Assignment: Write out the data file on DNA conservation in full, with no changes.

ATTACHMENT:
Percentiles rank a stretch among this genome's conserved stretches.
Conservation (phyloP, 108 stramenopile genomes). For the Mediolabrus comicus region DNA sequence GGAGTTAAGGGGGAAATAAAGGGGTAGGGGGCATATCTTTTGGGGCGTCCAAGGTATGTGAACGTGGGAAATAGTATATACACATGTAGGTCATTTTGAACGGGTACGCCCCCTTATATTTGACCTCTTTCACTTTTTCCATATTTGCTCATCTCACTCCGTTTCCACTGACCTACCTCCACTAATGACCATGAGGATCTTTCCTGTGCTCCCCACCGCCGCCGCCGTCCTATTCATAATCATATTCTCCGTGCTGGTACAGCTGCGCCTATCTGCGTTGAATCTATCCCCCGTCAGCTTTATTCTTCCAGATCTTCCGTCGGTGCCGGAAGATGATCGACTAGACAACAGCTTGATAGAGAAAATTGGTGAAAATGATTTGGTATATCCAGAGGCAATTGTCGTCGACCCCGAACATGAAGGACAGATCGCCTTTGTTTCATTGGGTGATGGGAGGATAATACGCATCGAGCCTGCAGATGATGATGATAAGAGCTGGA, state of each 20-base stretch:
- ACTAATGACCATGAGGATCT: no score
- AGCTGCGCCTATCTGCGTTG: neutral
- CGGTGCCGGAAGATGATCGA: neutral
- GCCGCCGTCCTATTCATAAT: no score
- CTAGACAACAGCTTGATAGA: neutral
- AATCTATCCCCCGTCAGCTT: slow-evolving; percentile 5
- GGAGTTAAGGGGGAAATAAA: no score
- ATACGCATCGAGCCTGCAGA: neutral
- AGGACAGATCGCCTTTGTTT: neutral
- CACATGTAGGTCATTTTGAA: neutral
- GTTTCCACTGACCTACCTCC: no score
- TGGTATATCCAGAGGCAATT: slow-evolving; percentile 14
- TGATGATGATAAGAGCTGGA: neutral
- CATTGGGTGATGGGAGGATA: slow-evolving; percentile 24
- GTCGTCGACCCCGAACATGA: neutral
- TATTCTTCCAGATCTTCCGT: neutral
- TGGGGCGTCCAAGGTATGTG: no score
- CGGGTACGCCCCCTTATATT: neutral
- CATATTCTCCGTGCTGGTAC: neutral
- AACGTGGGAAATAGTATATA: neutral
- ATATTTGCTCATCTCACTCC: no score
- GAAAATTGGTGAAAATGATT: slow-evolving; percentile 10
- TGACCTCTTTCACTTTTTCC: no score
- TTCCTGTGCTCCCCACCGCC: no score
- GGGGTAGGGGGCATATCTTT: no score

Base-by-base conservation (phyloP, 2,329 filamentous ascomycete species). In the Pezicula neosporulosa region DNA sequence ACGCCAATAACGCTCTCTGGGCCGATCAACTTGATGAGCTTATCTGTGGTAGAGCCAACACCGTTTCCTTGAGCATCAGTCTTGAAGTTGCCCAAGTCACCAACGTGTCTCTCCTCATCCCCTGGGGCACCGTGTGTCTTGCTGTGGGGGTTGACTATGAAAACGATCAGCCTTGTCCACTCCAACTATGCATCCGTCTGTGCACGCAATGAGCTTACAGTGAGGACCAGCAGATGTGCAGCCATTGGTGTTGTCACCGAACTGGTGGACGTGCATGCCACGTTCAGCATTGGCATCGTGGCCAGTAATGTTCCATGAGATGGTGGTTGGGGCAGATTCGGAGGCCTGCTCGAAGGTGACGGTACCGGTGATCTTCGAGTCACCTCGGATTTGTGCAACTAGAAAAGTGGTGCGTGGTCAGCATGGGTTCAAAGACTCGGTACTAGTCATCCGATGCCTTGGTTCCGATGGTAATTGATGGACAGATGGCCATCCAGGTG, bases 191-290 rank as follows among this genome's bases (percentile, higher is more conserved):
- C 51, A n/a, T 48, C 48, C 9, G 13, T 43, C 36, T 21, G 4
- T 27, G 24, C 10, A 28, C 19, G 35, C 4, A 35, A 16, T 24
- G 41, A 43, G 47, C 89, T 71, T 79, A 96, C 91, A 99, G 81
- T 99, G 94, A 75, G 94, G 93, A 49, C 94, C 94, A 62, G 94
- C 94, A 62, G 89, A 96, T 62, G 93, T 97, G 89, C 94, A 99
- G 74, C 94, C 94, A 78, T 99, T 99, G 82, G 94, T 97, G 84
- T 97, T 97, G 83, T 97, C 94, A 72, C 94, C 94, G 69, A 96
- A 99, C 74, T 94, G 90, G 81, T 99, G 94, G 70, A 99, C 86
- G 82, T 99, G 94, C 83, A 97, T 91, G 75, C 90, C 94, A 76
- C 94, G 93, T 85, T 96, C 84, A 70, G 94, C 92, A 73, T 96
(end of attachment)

Percentiles rank a stretch among this genome's conserved stretches.
Conservation (phyloP, 108 stramenopile genomes). For the Mediolabrus comicus region DNA sequence GGAGTTAAGGGGGAAATAAAGGGGTAGGGGGCATATCTTTTGGGGCGTCCAAGGTATGTGAACGTGGGAAATAGTATATACACATGTAGGTCATTTTGAACGGGTACGCCCCCTTATATTTGACCTCTTTCACTTTTTCCATATTTGCTCATCTCACTCCGTTTCCACTGACCTACCTCCACTAATGACCATGAGGATCTTTCCTGTGCTCCCCACCGCCGCCGCCGTCCTATTCATAATCATATTCTCCGTGCTGGTACAGCTGCGCCTATCTGCGTTGAATCTATCCCCCGTCAGCTTTATTCTTCCAGATCTTCCGTCGGTGCCGGAAGATGATCGACTAGACAACAGCTTGATAGAGAAAATTGGTGAAAATGATTTGGTATATCCAGAGGCAATTGTCGTCGACCCCGAACATGAAGGACAGATCGCCTTTGTTTCATTGGGTGATGGGAGGATAATACGCATCGAGCCTGCAGATGATGATGATAAGAGCTGGA, state of each 20-base stretch:
- ACTAATGACCATGAGGATCT: no score
- AGCTGCGCCTATCTGCGTTG: neutral
- CGGTGCCGGAAGATGATCGA: neutral
- GCCGCCGTCCTATTCATAAT: no score
- CTAGACAACAGCTTGATAGA: neutral
- AATCTATCCCCCGTCAGCTT: slow-evolving; percentile 5
- GGAGTTAAGGGGGAAATAAA: no score
- ATACGCATCGAGCCTGCAGA: neutral
- AGGACAGATCGCCTTTGTTT: neutral
- CACATGTAGGTCATTTTGAA: neutral
- GTTTCCACTGACCTACCTCC: no score
- TGGTATATCCAGAGGCAATT: slow-evolving; percentile 14
- TGATGATGATAAGAGCTGGA: neutral
- CATTGGGTGATGGGAGGATA: slow-evolving; percentile 24
- GTCGTCGACCCCGAACATGA: neutral
- TATTCTTCCAGATCTTCCGT: neutral
- TGGGGCGTCCAAGGTATGTG: no score
- CGGGTACGCCCCCTTATATT: neutral
- CATATTCTCCGTGCTGGTAC: neutral
- AACGTGGGAAATAGTATATA: neutral
- ATATTTGCTCATCTCACTCC: no score
- GAAAATTGGTGAAAATGATT: slow-evolving; percentile 10
- TGACCTCTTTCACTTTTTCC: no score
- TTCCTGTGCTCCCCACCGCC: no score
- GGGGTAGGGGGCATATCTTT: no score

Base-by-base conservation (phyloP, 2,329 filamentous ascomycete species). In the Pezicula neosporulosa region DNA sequence ACGCCAATAACGCTCTCTGGGCCGATCAACTTGATGAGCTTATCTGTGGTAGAGCCAACACCGTTTCCTTGAGCATCAGTCTTGAAGTTGCCCAAGTCACCAACGTGTCTCTCCTCATCCCCTGGGGCACCGTGTGTCTTGCTGTGGGGGTTGACTATGAAAACGATCAGCCTTGTCCACTCCAACTATGCATCCGTCTGTGCACGCAATGAGCTTACAGTGAGGACCAGCAGATGTGCAGCCATTGGTGTTGTCACCGAACTGGTGGACGTGCATGCCACGTTCAGCATTGGCATCGTGGCCAGTAATGTTCCATGAGATGGTGGTTGGGGCAGATTCGGAGGCCTGCTCGAAGGTGACGGTACCGGTGATCTTCGAGTCACCTCGGATTTGTGCAACTAGAAAAGTGGTGCGTGGTCAGCATGGGTTCAAAGACTCGGTACTAGTCATCCGATGCCTTGGTTCCGATGGTAATTGATGGACAGATGGCCATCCAGGTG, bases 191-290 rank as follows among this genome's bases (percentile, higher is more conserved):
- C 51, A n/a, T 48, C 48, C 9, G 13, T 43, C 36, T 21, G 4
- T 27, G 24, C 10, A 28, C 19, G 35, C 4, A 35, A 16, T 24
- G 41, A 43, G 47, C 89, T 71, T 79, A 96, C 91, A 99, G 81
- T 99, G 94, A 75, G 94, G 93, A 49, C 94, C 94, A 62, G 94
- C 94, A 62, G 89, A 96, T 62, G 93, T 97, G 89, C 94, A 99
- G 74, C 94, C 94, A 78, T 99, T 99, G 82, G 94, T 97, G 84
- T 97, T 97, G 83, T 97, C 94, A 72, C 94, C 94, G 69, A 96
- A 99, C 74, T 94, G 90, G 81, T 99, G 94, G 70, A 99, C 86
- G 82, T 99, G 94, C 83, A 97, T 91, G 75, C 90, C 94, A 76
- C 94, G 93, T 85, T 96, C 84, A 70, G 94, C 92, A 73, T 96